Twice, while working on this review, I wandered into my local bookstore to browse the latest home-cooking how-to manuals. These books are full of delicious-sounding, nutrient-rich meals, plus tips and shortcuts for making their preparation as efficient as possible. But they are completely divorced from the texture of real life and its daily challenges that runs through every page of Pressure Cooker. In an ideal world, this book would be required reading for every food pundit and cookbook author.
Much like the way the suggestions of godly women are divorced from real life. My experience with godly women is the live in a bubble that is completely out of touch with reality. Further, they are blinded in a strong assumption that because something works for them, it must work for everyone. It seems this is much how the food industry works too.
I suspect much like self-help book, its not the authors and chefs behind these books that really want to help people in as much as they want to sell, sell, sell. And promises and shortcuts of how you too can feed your family of five for $10 in less than 30 minutes–sells. The godly women do this too. Everyone wants to promote their snake oil.
Often, the way we talk about food makes it sound like fixing our meals will fix everything else: heal our bodies, save the environment, restore our family bonds. The proposed solutions in Pressure Cooker flip this equation on its head: Fix the big stuff—reduce poverty, recognize food as a human right—and families will figure out their own dinners just fine. In the meantime, the authors suggest that local schools, daycares, and churches with commercial kitchens start preparing healthy, affordable dinners that are easily re-heatable. They also nod to the promise of community dinners, where customers of all incomes, paying on a sliding scale, gather to share food and stories.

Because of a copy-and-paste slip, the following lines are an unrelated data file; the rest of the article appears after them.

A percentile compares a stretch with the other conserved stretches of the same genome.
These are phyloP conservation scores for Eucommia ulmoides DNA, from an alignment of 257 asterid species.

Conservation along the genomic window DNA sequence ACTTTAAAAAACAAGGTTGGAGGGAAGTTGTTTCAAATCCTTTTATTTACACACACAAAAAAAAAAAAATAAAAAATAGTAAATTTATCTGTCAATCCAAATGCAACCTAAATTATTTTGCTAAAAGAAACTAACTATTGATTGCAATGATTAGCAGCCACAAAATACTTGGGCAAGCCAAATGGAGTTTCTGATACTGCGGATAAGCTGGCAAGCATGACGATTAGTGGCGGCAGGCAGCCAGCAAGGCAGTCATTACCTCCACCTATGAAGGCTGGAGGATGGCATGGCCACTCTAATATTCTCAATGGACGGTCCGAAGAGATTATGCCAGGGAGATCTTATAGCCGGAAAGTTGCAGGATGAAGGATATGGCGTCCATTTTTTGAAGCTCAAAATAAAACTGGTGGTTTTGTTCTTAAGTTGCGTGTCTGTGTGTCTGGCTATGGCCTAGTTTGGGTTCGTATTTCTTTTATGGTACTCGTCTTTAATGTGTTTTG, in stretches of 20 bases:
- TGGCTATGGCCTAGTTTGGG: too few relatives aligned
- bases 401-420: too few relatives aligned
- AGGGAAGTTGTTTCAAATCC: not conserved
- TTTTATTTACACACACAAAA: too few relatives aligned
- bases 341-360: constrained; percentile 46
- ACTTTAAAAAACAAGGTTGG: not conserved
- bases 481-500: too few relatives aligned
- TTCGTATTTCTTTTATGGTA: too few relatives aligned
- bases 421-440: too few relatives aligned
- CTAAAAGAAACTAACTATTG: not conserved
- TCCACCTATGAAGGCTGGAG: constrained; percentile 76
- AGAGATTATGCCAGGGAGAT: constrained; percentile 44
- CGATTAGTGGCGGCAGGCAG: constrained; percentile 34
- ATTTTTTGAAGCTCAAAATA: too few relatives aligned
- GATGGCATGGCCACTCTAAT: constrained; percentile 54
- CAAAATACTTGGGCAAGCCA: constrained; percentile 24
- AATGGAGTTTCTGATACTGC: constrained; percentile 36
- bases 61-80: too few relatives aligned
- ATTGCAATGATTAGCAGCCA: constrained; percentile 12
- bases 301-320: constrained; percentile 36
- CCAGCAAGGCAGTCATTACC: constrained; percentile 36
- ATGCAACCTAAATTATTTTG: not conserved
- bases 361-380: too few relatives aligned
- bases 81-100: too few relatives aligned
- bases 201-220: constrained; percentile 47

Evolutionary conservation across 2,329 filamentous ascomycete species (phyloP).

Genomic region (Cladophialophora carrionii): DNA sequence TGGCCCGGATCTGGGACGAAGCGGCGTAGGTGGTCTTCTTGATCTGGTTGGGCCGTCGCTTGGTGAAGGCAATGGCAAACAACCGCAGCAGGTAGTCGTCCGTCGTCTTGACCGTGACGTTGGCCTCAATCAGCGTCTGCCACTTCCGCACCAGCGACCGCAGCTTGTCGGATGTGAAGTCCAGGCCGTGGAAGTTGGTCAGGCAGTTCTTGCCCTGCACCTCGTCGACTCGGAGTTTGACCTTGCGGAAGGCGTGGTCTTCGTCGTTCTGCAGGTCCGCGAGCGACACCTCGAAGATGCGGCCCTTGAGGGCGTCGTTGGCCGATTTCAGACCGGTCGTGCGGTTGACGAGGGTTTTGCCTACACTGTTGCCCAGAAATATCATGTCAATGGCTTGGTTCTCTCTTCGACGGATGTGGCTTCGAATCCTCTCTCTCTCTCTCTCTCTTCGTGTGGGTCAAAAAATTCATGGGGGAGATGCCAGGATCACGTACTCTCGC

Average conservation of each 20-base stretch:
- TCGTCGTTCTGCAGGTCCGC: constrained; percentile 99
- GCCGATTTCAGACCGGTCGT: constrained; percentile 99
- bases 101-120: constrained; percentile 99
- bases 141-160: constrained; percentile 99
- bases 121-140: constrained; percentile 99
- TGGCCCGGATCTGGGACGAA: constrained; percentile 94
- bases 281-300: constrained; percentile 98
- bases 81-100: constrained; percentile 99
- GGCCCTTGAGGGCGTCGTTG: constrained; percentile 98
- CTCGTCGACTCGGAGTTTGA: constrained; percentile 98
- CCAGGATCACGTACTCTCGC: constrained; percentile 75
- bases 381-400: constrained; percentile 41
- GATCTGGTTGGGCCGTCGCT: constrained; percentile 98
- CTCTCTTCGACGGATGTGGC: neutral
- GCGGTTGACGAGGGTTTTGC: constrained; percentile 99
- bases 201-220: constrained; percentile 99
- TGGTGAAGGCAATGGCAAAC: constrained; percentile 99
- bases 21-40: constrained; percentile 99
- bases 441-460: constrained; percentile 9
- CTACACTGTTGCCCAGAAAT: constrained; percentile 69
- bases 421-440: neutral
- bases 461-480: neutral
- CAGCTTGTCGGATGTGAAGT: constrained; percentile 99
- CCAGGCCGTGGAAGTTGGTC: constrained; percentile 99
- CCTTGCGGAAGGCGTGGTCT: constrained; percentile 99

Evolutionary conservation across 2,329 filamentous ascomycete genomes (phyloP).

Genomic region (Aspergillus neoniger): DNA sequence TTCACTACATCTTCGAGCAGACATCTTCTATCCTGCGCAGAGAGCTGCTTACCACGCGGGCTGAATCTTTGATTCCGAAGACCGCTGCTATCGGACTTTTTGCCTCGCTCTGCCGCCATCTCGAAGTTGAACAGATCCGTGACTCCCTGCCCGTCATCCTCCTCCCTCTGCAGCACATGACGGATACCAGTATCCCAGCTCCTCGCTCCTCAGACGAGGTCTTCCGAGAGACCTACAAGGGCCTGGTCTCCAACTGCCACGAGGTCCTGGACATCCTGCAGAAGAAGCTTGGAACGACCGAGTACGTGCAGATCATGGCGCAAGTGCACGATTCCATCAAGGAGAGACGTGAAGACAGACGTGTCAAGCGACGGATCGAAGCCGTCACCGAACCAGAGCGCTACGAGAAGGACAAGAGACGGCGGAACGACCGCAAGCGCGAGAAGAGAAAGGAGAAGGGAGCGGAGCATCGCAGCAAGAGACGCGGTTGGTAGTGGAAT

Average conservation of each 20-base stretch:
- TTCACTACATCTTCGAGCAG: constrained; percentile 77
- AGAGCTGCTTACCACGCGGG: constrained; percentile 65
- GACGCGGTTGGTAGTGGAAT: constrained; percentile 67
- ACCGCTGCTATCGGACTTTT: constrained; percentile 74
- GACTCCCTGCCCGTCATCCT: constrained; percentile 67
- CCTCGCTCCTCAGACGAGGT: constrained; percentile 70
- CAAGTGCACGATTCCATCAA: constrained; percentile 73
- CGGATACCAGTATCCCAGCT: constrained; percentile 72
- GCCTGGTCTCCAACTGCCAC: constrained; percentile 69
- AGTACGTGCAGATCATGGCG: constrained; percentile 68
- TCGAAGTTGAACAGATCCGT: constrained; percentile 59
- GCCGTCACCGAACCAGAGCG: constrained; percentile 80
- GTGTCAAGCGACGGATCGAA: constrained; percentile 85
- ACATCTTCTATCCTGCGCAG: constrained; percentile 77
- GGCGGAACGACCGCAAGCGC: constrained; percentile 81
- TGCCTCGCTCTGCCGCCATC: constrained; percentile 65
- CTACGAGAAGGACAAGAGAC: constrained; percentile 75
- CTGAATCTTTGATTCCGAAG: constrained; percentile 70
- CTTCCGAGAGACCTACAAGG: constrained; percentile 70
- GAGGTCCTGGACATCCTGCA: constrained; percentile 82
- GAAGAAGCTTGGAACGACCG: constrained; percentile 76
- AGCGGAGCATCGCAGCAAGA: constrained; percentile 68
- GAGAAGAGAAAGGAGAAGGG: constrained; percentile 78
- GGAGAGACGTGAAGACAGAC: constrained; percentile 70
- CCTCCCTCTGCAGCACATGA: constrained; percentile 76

This is nice idea but sadly just won’t happen. There are two stores/restaurants in my area where all they do is prepare healthy meals for pick up and reheat. It really is a good option that doesn’t fall under take out and is still reasonably priced. The one place though, closes at 7:30 and I find that incredibly early. After commute times that is when a lot of people just begin to think about dinner. In that regard, they aren’t quite understanding how food fits into the modern’s person’s life either. There just simply is no magical, one-size fits all answer to this problem.
It gives me no pleasure to admit that I have a hard time imagining such initiatives becoming a significant nationwide trend anytime soon, not least because no one stands to make a bundle of money from implementing them. I hope I’m wrong—and not just because, at 33, as I ponder becoming a parent, my wife and I already find ourselves stressed out by the prospective challenge of feeding our family right. But who knows what is possible? After all, it was not so long ago that we were all serving dinner at midday.
Exactly. There has to be money in it to motivate people. I suspect really what we are becoming as a society is “every man for himself” for dinner time. The pace of our lives is just so hectic and its not as simple as “cutting out this or that” or “slowing down”. Especially when you have small kids, its easier herding cats for meal time. See my post here for more talk on family meal time.